Springtime Frolics Bring Hazards for Fur Babies
Spring brings warmer days and nature bursting forth in all its flowering glory, but these delights mean pet owners need to be on higher alert for allergy and poisoning risks to their beloved pooches and moggies.
That irritating itch
Annual pet parent research by pet insurance provider PD Insurance shows 5% of pets are taken to the vet because of allergies and a further 22% are treated for skin conditions, many of which are related to allergies.
New Zealand is currently experiencing a severe shortage of veterinary staff and Michelle Le Long, chief operating officer of PD Insurance, advises booking early if your fur baby shows signs of allergy distress.
“Symptoms to look out for are eye and ear redness and discharge, and excessive scratching, head shaking, sneezing, licking, chewing, coughing and gagging,” she advises.
“A springtime explosion of pollen can affect pets in much the same way as us humans, affecting eyes, noses and skin.”
Le Long also notes that COVID-19 lockdowns can make vet appointments more challenging because at Alert Level 4 and 3, although veterinary services can operate as permitted business services, pet parents cannot enter the premises.
Plants that kill!
Veterinarian Dr Joanne Lonergan, of PD Insurance animal shelter partner HUHA, recommends dog owners in particular show caution with plants and other tempting things that dogs love to get their noses into, like compost and roadkill.
“Dogs like Labradors are more likely to eat things they shouldn’t, whereas cats tend not to. However, you still need to watch cats because they don’t show the same level of pain or distress as dogs,” she says.
Aside from spring pollen irritations, certain plants can be extremely toxic, says Lonergan: “Lilies are toxic to cats – not just the flowers but the entire plant, and grapes. Raisins are extremely toxic to dogs – even one can prove fatal. And as spring turns to summer, dog owners should be vigilant for Karaka tree berries, which can be fatal if eaten by dogs.”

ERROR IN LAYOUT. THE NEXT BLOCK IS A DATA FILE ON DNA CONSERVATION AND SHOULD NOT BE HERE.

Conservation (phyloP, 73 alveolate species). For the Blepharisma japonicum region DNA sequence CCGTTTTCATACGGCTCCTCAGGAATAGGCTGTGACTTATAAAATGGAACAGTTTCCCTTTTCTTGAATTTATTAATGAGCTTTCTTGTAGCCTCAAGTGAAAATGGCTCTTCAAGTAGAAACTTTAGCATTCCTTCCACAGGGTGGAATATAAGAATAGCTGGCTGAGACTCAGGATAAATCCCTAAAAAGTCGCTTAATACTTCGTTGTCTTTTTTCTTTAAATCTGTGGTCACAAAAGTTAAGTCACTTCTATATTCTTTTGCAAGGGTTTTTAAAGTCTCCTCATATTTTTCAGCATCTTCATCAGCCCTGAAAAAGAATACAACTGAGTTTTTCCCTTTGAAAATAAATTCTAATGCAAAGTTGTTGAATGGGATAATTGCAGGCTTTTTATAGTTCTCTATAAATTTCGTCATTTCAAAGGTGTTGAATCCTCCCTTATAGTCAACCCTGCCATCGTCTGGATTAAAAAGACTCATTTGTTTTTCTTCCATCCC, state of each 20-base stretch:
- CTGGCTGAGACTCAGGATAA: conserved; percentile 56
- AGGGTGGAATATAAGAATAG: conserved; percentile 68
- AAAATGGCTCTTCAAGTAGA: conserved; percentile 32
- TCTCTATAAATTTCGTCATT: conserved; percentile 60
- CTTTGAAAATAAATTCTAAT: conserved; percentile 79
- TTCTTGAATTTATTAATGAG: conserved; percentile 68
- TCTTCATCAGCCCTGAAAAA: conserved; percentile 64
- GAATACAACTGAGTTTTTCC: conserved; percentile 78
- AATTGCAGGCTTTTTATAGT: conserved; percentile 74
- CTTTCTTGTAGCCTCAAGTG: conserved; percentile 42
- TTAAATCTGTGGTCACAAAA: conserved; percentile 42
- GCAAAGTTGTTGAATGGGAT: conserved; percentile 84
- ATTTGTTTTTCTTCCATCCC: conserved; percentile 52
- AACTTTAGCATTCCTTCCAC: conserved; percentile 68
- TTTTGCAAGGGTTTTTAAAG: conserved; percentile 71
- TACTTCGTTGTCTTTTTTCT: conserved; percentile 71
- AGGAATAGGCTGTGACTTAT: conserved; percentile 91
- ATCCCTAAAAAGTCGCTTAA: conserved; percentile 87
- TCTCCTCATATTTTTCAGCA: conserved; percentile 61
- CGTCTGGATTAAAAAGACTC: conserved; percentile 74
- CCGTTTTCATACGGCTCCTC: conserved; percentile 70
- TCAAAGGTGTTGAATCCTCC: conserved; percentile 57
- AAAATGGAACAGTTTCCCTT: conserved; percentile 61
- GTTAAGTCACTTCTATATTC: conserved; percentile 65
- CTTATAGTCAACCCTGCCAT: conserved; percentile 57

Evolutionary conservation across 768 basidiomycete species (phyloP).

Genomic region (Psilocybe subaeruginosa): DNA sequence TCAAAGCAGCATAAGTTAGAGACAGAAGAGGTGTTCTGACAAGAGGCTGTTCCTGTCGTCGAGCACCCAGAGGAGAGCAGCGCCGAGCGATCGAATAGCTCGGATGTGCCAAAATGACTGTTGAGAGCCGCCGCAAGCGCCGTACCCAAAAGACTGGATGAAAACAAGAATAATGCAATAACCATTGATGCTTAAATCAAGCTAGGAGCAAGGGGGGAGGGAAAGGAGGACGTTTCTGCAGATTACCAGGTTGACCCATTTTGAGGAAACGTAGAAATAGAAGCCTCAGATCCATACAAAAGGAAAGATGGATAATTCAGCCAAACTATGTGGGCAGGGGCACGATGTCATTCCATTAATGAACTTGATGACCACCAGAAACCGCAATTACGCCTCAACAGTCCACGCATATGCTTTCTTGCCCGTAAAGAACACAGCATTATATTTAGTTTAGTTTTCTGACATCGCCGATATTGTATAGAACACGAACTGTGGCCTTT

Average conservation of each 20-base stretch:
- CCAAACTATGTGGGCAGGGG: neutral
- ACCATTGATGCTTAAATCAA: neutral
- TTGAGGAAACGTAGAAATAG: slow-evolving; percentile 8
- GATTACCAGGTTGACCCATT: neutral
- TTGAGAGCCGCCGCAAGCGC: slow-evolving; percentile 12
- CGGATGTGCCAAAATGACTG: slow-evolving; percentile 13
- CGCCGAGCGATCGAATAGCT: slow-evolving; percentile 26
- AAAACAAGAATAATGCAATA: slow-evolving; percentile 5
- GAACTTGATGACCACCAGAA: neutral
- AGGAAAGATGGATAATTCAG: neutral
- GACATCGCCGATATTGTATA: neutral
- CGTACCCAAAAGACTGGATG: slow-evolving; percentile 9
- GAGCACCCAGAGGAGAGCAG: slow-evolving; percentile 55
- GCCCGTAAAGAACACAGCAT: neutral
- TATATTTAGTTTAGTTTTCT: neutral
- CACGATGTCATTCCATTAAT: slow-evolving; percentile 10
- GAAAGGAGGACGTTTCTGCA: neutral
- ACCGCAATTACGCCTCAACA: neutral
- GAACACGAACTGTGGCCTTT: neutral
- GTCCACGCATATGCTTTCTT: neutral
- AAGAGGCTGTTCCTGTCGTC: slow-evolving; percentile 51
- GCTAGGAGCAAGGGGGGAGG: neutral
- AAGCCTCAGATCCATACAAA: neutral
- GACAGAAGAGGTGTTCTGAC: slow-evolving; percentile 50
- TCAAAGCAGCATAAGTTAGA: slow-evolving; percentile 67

Signs of Karaka berry poisoning in dogs include weakness, vomiting, confusion and convulsions. Symptoms are not immediate, so if pooch isn’t yet showing signs of poisoning but you think they may have ingested berries, seek veterinary treatment immediately.
Watch the water
If walking dogs near ponds or waterways, pup parents should be on the lookout for Cyanobacteria, known as toxic algae.
Dogs love the musty smell and are drawn to licking or drinking it, which can cause extreme sickness and sometimes death. Symptoms usually occur within 30 minutes and include panting, lethargy, muscle tremors, twitching and convulsions. If symptoms appear contact a vet immediately, and keep your dog on a leash if you are in doubt about waterways.
Those pesky summer pests
Fleas and worms multiply in abundance in warmer weather, and some cats experience a distressing allergy to flea saliva, known as flea-allergic dermatitis (FAD).
Kitties with FAD often develop a bumpy rash around their head, neck, tummy and back legs that causes intense itching. Sufferers often excessively scratch, lick and bite their skin, which can lead to red, raw, infected patches.
Flea prevention measures will usually keep FAD at bay, and flare-ups can be treated by a vet with steroids and/or antibiotics. For more information on the ins and outs of fleas, prevention and treatment visit www.pdinsurance.co.nz/blogs/flea-treatment-in-nz-and-ticks-too/.
If you’re having trouble accessing a vet for your pet’s spring allergies due to vet shortages or COVID-19 lockdowns, you can undertake treatments at home to soothe certain conditions until your fur baby can be seen by a professional. These include bathing with pet-appropriate shampoo, topical treatments, eye drops, ear cleaning, a good quality diet and supplements.
Lonergan notes there are toxins dog owners need to be aware of all year, including slug bait, rat bait, chocolate, human pharmaceuticals, cannabis and the artificial sweetener Xylitol.
“Hopefully your dog won’t ever encounter any of these hazards,” she says, “but if they do, treatment can be expensive and that’s why it’s so worthwhile to have pet insurance.”
Leandri Smith – The Mail Room
027 365 9003 | [email protected]